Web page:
Pacquiao’s concerns with losing by knockout Saturday night are substantially smaller. The 33-year-old was last separated from his senses in 1999, when he tried to defend a flyweight title by squeezing a super bantamweight frame into 112 pounds. He hasn’t been in serious trouble of suffering the same fate since. And while Bradley’s fists are a grade or two higher than feather¬having displayed a stinging body attack and the ability to knock down the likes of Junior Witter, Edner Cherry, and Lamont Peterson with right hands¬¬-the last time he recorded a one-punch knockout was against brittle Nasser Athumani in 2007. It was one of only two stoppages over the last five years or so for Bradley. In part, Bradley’s low KO percentage is the result of poor finishing skills-with his footwork and technique slipping noticeably after he stuns an opponent-but whatever the case, he hasn’t shown the ability to take out stern opposition, so the chances of him stopping Pacquiao are in the vicinity of zero.
While it’s clear that Bradley doesn’t have Pacquiao’s firepower, a combination of attributes makes him tough to deal with. He scarcely gets caught with a flush punch, accompanying a low center of gravity with copious head movement. He has a spirited and varied jab to go along with a dedicated body attack. And he’s quick to make sharp deviations from a strategy that begins to flounder. That you rarely see him get handled for a full three minutes of a stanza, or clearly lose two consecutive rounds, is a sign that he’s an intelligent, well-rounded fighter.
Unfortunately, making use of his head has often been a multifaceted plan of action that includes not just defense and intelligence, but butting the hell out of people. It’s not that he launches himself into his opponents like Victor Ortiz did to Floyd Mayweather, Jr., he just ‘tends to’ lead with his head when beginning a combination. Three of his last 13 bouts have ended early due to headbutt related lacerations, and Pacquiao, suffering the hazards of being an aggressive, sometimes reckless, southpaw, has had a history of getting cut from butts. To Bradley’s credit, he managed to avoid serious clashes with Joel Casamayor’s omnipresent head last November, which may be a sign that he’s aware of his reputation and is trying to repair it. Nevertheless, a headbutt or two playing a role in Saturday night’s outcome remains a distinct possibility.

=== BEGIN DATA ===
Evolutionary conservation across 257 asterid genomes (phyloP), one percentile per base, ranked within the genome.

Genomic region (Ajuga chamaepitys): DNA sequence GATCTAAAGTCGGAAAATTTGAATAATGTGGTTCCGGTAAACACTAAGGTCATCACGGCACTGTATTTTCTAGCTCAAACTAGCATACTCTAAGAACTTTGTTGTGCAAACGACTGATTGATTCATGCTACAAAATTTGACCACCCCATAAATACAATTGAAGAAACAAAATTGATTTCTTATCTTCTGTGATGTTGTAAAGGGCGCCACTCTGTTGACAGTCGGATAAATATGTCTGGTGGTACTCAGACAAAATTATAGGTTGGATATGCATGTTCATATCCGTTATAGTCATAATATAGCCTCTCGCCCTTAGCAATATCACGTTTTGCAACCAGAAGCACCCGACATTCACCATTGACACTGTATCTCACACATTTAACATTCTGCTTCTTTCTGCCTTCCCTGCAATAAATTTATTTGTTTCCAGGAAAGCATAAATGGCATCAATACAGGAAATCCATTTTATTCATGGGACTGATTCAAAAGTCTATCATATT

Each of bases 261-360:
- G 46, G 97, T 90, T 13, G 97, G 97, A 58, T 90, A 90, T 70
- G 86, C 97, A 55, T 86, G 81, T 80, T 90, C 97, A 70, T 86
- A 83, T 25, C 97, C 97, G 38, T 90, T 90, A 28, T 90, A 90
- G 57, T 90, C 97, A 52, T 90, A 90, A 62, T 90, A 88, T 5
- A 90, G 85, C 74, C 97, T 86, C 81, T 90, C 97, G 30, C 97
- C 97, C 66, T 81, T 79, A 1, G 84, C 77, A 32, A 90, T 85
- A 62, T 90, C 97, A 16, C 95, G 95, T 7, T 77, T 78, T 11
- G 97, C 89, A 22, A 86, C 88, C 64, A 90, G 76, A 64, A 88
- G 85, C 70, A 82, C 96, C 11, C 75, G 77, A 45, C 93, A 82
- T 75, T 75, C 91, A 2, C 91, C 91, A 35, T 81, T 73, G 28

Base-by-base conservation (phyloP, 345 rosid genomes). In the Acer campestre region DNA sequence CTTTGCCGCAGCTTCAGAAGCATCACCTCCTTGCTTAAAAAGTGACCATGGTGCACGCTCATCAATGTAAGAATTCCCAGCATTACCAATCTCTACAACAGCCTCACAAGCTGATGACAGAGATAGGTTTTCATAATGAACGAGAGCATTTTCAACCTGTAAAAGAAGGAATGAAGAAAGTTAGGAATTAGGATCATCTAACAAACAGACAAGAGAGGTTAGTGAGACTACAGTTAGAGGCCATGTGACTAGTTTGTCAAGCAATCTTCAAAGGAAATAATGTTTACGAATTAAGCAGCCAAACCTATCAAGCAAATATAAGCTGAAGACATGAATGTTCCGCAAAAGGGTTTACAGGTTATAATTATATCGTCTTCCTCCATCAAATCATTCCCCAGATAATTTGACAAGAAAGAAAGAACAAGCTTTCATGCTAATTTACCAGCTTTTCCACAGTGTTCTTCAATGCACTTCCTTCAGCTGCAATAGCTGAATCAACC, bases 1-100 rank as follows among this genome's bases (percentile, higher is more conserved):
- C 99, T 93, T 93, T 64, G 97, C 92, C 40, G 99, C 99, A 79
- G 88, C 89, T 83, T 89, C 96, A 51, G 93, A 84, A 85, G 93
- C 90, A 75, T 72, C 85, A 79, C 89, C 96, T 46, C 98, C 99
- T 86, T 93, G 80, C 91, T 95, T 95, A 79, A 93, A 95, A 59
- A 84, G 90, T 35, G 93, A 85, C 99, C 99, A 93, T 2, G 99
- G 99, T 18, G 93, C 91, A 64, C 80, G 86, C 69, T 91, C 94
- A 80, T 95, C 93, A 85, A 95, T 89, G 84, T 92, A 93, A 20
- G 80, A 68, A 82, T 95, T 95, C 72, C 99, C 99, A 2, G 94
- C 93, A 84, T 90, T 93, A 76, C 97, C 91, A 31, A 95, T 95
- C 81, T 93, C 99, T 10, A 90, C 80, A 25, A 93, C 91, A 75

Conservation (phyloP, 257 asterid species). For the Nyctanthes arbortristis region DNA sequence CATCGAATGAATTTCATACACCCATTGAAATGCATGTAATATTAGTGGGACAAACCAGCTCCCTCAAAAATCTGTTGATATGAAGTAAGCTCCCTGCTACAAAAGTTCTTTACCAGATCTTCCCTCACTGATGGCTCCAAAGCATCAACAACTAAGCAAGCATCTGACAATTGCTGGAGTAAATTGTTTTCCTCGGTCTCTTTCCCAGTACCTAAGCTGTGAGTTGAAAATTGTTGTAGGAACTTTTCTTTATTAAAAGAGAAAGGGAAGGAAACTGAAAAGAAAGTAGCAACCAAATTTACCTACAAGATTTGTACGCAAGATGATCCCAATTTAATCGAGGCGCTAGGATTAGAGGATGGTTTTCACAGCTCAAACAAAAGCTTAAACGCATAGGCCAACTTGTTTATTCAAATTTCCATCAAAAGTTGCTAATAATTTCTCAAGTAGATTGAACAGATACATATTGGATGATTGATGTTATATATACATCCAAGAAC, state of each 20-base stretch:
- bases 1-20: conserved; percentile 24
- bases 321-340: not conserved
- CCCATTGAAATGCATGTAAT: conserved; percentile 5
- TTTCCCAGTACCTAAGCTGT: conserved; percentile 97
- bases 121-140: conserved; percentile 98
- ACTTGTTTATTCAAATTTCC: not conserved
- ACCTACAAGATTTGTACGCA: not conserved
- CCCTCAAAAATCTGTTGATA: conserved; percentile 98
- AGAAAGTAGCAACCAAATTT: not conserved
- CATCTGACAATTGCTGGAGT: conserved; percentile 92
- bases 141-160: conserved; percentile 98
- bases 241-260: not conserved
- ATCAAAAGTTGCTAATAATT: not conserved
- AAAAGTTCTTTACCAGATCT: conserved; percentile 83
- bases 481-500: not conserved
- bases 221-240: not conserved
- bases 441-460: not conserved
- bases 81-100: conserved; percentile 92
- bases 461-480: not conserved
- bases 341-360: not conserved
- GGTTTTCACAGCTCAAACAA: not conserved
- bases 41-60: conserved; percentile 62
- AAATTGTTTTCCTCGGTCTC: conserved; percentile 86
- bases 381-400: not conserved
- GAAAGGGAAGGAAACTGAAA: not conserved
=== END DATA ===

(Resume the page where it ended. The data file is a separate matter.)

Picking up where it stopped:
Head knocks aside, we’re likely to see a fast-paced chess match. Bradley’s proficiency of slipping punches combined with Pacquiao’s lively legs means that there may not be consistent contact in every round. It’s unlikely to be a ‘war,’ as Bradley has promised several times during promos and HBO 24/7 episodes. But the feeling here is that it’ll be highly intriguing, with swings of momentum born out of exuberance augmented by versatility, with both men capable of entering a new gear when it’s called upon. Bradley will look to press forward at times behind a jab distributed to chest and head, seeking out paths towards clean overhand rights. Pacquiao will have rounds where he’s pressing Bradley back, using his quicker feet to strike with left hands delivered from unsuspecting angles. Pacquiao’s right hook, a necessary ingredient against a combatant as layered as Bradley, will remain as integral as Bradley’s ability to counter Pacquiao’s advances with lefts beneath the rib cage. Keys to victory should be found closer to the bottom of the toolbox than the top, forcing two skilled fighters to survey the limits of what they’re capable of.
As the favorite and the headliner, if Pacquiao finds himself in a losing battle, most attention will be directed at the increasingly-prominent slope his career has been sliding down since beating Miguel Cotto. But more attention should be paid to the ascending path of the man in front of him. Tim Bradley is a formidable challenge.